Wheless v. St. Louis - 180 U.S. 379 (1901)
U.S. Supreme Court
Wheless v. St. Louis, 180 U.S. 379 (1901)
Wheless v. St. Louis
Argued and submitted January 31, February 1, 1901
Decided February 25, 1901
180 U.S. 379
When owners of lots in a city file a bill to restrain the assessment against them of the costs and expenses of improving a public street on which the lots abut, the matter in dispute is the amount of the assessment levied, or which may be levied, against the lot or lots of each of the complainants respectively.
And in such circumstances, no distinction can be recognized between a case where the assessment has not in fact been made and a case where it has already been made.
As neither one of these complainants will be required to pay two thousand dollars in respect of lots involved, the decree of the circuit court dismissing the bill for want of jurisdiction is affirmed.
In this case, the jurisdiction of the circuit court was in issue, and the question of jurisdiction was certified.
The question was whether the matter in dispute exceeded, exclusive of interest and costs, the sum of $2,000. The circuit court held that jurisdiction did not exist, and dismissed the bill. 96 F. 865.
The suit was brought by Joseph Wheless and others against the City of St. Louis, the president of the Board of Public Improvements
of that city, and the Gilsonite Roofing & Paving Company, to restrain the city and the board from levying or assessing the costs and expenses of improving a public street whereon complainants' property abutted, against the property, and to enjoin the paving company from demanding or receiving from the city any special tax bills issued therefor. The certificate of the circuit court states the facts thus:
"That the above-entitled cause came on to be heard by the court at, to-wit, the September, 1899, term of the court, upon the application for a temporary injunction, as prayed in the bill, it being alleged in said bill that complainants are severally the owners of certain and nearly all the lots of land abutting on Whittier Street, between Washington Boulevard and Finney Avenue, in the City of St. Louis; that the defendant city, acting under the provisions of its charter and ordinances, had entered into a contract with the defendant paving company to improve said street in front of complainants' property, and said company was engaged in doing the work, which was a public improvement; that the cost of making said improvement is, according to the terms of said charter, ordinance, and contract, a charge upon complainants' abutting property, and is about to be levied and assessed against it as a special tax, according to the frontage of said lots on said street, and special tax bills are about to be issued separately against each lot of complainants, which would be liens upon their said property and subject the same to being sold to satisfy said special assessment; which assessment and levy, it is averred, are in violation of complainants' rights under the federal Constitution. Wherefore an injunction was prayed to restrain said city from levying and assessing the cost of said public improvement against complainants' property and from issuing special tax bills against them for the same, and for a decree declaring said charter, ordinance, and contract provisions void; that the cost of said improvement which was about to be assessed and levied against all the abutting property is largely in excess of the sum of $10,000."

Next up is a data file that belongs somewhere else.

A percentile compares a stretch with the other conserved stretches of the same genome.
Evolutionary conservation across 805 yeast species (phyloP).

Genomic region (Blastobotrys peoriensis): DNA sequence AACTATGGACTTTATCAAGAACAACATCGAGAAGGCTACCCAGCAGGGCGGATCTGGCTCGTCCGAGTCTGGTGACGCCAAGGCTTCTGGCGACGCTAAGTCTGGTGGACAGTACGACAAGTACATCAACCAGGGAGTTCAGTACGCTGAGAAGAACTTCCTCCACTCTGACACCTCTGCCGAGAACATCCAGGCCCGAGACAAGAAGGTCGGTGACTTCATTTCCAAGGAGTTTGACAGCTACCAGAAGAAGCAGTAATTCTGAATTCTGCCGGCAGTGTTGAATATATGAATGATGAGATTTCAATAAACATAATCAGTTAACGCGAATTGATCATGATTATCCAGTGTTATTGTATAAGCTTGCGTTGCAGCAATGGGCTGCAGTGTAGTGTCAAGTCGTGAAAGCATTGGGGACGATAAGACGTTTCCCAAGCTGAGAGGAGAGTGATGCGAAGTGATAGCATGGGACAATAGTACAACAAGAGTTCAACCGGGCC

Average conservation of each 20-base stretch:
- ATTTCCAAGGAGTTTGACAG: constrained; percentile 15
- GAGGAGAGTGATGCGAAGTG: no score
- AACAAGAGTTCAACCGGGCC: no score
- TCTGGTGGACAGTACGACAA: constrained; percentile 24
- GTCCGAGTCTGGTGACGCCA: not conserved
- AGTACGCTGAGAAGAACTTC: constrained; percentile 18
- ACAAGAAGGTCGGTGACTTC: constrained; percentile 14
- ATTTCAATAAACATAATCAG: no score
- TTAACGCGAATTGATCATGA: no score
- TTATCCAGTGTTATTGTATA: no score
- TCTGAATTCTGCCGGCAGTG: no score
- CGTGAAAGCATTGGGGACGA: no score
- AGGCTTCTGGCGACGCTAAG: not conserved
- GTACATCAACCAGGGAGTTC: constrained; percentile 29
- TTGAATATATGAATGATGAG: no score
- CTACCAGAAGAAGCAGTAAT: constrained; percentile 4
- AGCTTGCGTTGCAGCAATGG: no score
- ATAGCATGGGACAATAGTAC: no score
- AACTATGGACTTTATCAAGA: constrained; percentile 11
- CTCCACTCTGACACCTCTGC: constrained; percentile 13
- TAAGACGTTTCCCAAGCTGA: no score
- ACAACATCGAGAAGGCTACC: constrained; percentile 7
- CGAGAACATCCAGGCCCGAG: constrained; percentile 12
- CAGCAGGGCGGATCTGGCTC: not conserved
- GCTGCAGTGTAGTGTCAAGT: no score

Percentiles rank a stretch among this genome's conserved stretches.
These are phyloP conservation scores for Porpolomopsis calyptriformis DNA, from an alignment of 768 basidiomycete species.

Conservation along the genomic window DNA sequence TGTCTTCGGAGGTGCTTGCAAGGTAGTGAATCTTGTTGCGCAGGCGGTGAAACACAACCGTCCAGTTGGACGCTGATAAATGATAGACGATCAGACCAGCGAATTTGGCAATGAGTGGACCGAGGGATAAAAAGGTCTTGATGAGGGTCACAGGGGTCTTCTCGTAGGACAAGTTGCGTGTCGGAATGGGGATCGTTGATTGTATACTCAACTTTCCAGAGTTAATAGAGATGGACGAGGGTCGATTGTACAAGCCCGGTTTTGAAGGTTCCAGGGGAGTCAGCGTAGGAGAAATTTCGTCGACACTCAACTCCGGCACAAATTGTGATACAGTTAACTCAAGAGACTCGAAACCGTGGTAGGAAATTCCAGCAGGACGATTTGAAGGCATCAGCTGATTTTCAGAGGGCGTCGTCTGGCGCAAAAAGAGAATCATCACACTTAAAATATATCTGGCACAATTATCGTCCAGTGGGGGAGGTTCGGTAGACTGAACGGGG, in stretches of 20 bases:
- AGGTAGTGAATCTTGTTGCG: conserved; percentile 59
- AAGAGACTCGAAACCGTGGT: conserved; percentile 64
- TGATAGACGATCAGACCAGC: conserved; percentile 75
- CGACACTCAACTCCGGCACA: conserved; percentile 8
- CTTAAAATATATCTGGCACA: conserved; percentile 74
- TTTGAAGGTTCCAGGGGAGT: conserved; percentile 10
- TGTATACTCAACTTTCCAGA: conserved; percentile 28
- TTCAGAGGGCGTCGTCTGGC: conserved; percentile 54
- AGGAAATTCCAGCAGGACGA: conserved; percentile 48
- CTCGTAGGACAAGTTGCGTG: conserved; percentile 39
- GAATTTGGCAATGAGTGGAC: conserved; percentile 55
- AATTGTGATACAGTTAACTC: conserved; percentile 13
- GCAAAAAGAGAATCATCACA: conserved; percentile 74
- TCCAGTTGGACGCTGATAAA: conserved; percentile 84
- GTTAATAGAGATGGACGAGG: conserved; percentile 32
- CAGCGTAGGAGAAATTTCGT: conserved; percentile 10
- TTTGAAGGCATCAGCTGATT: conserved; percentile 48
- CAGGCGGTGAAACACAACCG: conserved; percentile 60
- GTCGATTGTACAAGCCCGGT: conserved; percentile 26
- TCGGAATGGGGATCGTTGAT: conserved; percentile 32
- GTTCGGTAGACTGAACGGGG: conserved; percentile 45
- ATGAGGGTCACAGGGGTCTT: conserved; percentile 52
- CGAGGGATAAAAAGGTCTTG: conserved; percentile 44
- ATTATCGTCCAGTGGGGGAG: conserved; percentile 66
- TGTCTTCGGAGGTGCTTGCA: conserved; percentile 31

"Defendants filed a plea to the jurisdiction of the court, supported by an affidavit showing that the amount of special tax which would be assessed and levied against the property of any
one of the complainants severally would not exceed $1,400, and would not be an amount equal to $2,000, and that hence the matter in dispute between the parties was not of the sum or value necessary to give jurisdiction to the circuit court of the United States, and that the bill should be dismissed for want of jurisdiction."
"Complainants demurred to the said plea and submitted the question of jurisdiction thus raised to the determination of the court, and thereupon the court, after due hearing and consideration, did overrule said demurrer, the court being of the opinion, as set out in the written opinion filed in said cause and accompanying this appeal, that the court was without jurisdiction of said cause in respect of the sum or value in dispute, and upon complainants confessing the matter of the plea in point of fact and refusing to plead further, their said bill was by the court dismissed for want of jurisdiction."